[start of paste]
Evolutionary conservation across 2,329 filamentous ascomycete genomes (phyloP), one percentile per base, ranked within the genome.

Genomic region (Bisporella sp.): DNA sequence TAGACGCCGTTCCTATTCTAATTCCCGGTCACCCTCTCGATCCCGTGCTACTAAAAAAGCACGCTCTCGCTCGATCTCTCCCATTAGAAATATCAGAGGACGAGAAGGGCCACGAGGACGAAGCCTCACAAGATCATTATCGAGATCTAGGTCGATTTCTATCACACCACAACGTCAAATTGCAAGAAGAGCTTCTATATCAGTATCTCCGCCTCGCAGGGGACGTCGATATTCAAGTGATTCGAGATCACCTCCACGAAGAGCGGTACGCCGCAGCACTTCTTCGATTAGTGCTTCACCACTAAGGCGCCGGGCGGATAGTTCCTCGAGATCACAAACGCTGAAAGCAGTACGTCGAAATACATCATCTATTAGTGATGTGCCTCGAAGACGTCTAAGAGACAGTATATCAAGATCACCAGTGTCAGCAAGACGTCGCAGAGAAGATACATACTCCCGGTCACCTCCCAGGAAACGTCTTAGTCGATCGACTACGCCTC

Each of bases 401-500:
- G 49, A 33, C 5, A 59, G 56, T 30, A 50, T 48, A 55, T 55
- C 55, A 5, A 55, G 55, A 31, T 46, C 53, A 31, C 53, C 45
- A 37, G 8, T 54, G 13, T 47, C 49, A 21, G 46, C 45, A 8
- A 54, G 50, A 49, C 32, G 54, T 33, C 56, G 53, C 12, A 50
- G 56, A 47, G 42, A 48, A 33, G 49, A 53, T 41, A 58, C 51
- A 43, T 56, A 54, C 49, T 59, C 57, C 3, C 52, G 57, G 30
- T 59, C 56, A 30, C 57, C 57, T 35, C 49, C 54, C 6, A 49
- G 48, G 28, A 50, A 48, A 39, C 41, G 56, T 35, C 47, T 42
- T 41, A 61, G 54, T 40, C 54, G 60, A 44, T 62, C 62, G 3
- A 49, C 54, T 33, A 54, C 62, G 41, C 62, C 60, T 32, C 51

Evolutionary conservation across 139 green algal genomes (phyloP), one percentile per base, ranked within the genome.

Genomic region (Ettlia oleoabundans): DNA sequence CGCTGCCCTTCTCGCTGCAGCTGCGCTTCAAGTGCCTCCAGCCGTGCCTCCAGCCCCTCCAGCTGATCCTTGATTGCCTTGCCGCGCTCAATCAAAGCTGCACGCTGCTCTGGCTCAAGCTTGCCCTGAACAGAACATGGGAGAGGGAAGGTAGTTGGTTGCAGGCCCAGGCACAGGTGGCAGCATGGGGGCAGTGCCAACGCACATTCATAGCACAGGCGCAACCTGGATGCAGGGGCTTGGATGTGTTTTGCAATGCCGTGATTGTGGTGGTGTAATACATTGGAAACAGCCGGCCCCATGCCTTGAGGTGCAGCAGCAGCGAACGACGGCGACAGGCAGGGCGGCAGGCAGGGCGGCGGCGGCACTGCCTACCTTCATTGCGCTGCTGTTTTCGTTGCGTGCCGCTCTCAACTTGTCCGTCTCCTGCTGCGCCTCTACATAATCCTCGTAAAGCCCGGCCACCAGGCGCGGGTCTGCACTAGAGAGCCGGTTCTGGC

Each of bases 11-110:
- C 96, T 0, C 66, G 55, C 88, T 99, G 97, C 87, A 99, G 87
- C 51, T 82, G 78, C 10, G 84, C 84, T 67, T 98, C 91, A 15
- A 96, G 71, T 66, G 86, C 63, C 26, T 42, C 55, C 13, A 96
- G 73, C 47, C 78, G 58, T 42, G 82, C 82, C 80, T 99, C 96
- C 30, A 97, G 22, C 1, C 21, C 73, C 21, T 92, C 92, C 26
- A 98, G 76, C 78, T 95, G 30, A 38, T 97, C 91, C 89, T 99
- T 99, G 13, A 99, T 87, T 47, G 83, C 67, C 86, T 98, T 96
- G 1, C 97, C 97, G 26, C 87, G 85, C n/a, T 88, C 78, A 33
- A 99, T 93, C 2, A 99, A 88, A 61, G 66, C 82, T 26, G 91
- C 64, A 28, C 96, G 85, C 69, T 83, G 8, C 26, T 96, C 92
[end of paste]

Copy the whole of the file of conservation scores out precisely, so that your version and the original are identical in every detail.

Evolutionary conservation across 2,329 filamentous ascomycete genomes (phyloP), one percentile per base, ranked within the genome.

Genomic region (Bisporella sp.): DNA sequence TAGACGCCGTTCCTATTCTAATTCCCGGTCACCCTCTCGATCCCGTGCTACTAAAAAAGCACGCTCTCGCTCGATCTCTCCCATTAGAAATATCAGAGGACGAGAAGGGCCACGAGGACGAAGCCTCACAAGATCATTATCGAGATCTAGGTCGATTTCTATCACACCACAACGTCAAATTGCAAGAAGAGCTTCTATATCAGTATCTCCGCCTCGCAGGGGACGTCGATATTCAAGTGATTCGAGATCACCTCCACGAAGAGCGGTACGCCGCAGCACTTCTTCGATTAGTGCTTCACCACTAAGGCGCCGGGCGGATAGTTCCTCGAGATCACAAACGCTGAAAGCAGTACGTCGAAATACATCATCTATTAGTGATGTGCCTCGAAGACGTCTAAGAGACAGTATATCAAGATCACCAGTGTCAGCAAGACGTCGCAGAGAAGATACATACTCCCGGTCACCTCCCAGGAAACGTCTTAGTCGATCGACTACGCCTC

Each of bases 401-500:
- G 49, A 33, C 5, A 59, G 56, T 30, A 50, T 48, A 55, T 55
- C 55, A 5, A 55, G 55, A 31, T 46, C 53, A 31, C 53, C 45
- A 37, G 8, T 54, G 13, T 47, C 49, A 21, G 46, C 45, A 8
- A 54, G 50, A 49, C 32, G 54, T 33, C 56, G 53, C 12, A 50
- G 56, A 47, G 42, A 48, A 33, G 49, A 53, T 41, A 58, C 51
- A 43, T 56, A 54, C 49, T 59, C 57, C 3, C 52, G 57, G 30
- T 59, C 56, A 30, C 57, C 57, T 35, C 49, C 54, C 6, A 49
- G 48, G 28, A 50, A 48, A 39, C 41, G 56, T 35, C 47, T 42
- T 41, A 61, G 54, T 40, C 54, G 60, A 44, T 62, C 62, G 3
- A 49, C 54, T 33, A 54, C 62, G 41, C 62, C 60, T 32, C 51

Evolutionary conservation across 139 green algal genomes (phyloP), one percentile per base, ranked within the genome.

Genomic region (Ettlia oleoabundans): DNA sequence CGCTGCCCTTCTCGCTGCAGCTGCGCTTCAAGTGCCTCCAGCCGTGCCTCCAGCCCCTCCAGCTGATCCTTGATTGCCTTGCCGCGCTCAATCAAAGCTGCACGCTGCTCTGGCTCAAGCTTGCCCTGAACAGAACATGGGAGAGGGAAGGTAGTTGGTTGCAGGCCCAGGCACAGGTGGCAGCATGGGGGCAGTGCCAACGCACATTCATAGCACAGGCGCAACCTGGATGCAGGGGCTTGGATGTGTTTTGCAATGCCGTGATTGTGGTGGTGTAATACATTGGAAACAGCCGGCCCCATGCCTTGAGGTGCAGCAGCAGCGAACGACGGCGACAGGCAGGGCGGCAGGCAGGGCGGCGGCGGCACTGCCTACCTTCATTGCGCTGCTGTTTTCGTTGCGTGCCGCTCTCAACTTGTCCGTCTCCTGCTGCGCCTCTACATAATCCTCGTAAAGCCCGGCCACCAGGCGCGGGTCTGCACTAGAGAGCCGGTTCTGGC

Each of bases 11-110:
- C 96, T 0, C 66, G 55, C 88, T 99, G 97, C 87, A 99, G 87
- C 51, T 82, G 78, C 10, G 84, C 84, T 67, T 98, C 91, A 15
- A 96, G 71, T 66, G 86, C 63, C 26, T 42, C 55, C 13, A 96
- G 73, C 47, C 78, G 58, T 42, G 82, C 82, C 80, T 99, C 96
- C 30, A 97, G 22, C 1, C 21, C 73, C 21, T 92, C 92, C 26
- A 98, G 76, C 78, T 95, G 30, A 38, T 97, C 91, C 89, T 99
- T 99, G 13, A 99, T 87, T 47, G 83, C 67, C 86, T 98, T 96
- G 1, C 97, C 97, G 26, C 87, G 85, C n/a, T 88, C 78, A 33
- A 99, T 93, C 2, A 99, A 88, A 61, G 66, C 82, T 26, G 91
- C 64, A 28, C 96, G 85, C 69, T 83, G 8, C 26, T 96, C 92